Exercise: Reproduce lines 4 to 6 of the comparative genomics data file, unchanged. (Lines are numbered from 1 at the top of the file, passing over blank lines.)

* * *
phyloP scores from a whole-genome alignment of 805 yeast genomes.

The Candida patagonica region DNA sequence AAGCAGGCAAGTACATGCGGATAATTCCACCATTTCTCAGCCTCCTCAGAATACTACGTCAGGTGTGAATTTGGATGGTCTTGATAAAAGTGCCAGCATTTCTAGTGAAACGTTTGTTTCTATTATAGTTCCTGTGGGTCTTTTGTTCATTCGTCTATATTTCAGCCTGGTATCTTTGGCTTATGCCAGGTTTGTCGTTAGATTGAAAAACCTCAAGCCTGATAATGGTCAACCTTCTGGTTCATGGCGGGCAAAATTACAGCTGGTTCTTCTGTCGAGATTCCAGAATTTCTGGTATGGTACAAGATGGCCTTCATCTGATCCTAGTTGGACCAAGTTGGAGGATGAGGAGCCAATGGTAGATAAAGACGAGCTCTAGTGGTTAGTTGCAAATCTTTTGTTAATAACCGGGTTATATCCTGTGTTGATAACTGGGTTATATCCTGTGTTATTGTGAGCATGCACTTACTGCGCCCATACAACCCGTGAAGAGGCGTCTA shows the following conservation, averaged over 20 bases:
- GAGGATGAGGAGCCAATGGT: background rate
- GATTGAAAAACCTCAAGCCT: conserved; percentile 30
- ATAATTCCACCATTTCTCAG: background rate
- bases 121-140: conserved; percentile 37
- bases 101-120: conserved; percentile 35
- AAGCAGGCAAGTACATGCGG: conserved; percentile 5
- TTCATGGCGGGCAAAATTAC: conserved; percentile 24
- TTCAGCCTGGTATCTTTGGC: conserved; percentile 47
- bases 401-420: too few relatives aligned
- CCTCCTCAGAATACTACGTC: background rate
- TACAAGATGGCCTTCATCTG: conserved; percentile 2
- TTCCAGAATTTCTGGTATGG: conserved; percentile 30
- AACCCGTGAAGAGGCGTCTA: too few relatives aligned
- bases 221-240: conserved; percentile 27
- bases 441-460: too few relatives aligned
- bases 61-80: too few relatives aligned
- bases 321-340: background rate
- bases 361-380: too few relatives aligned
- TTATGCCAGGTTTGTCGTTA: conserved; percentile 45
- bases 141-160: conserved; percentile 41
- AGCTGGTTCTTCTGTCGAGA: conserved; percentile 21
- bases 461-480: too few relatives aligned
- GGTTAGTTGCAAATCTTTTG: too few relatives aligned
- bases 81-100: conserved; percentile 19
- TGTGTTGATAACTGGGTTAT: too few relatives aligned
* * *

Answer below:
- GATTGAAAAACCTCAAGCCT: conserved; percentile 30
- ATAATTCCACCATTTCTCAG: background rate
- bases 121-140: conserved; percentile 37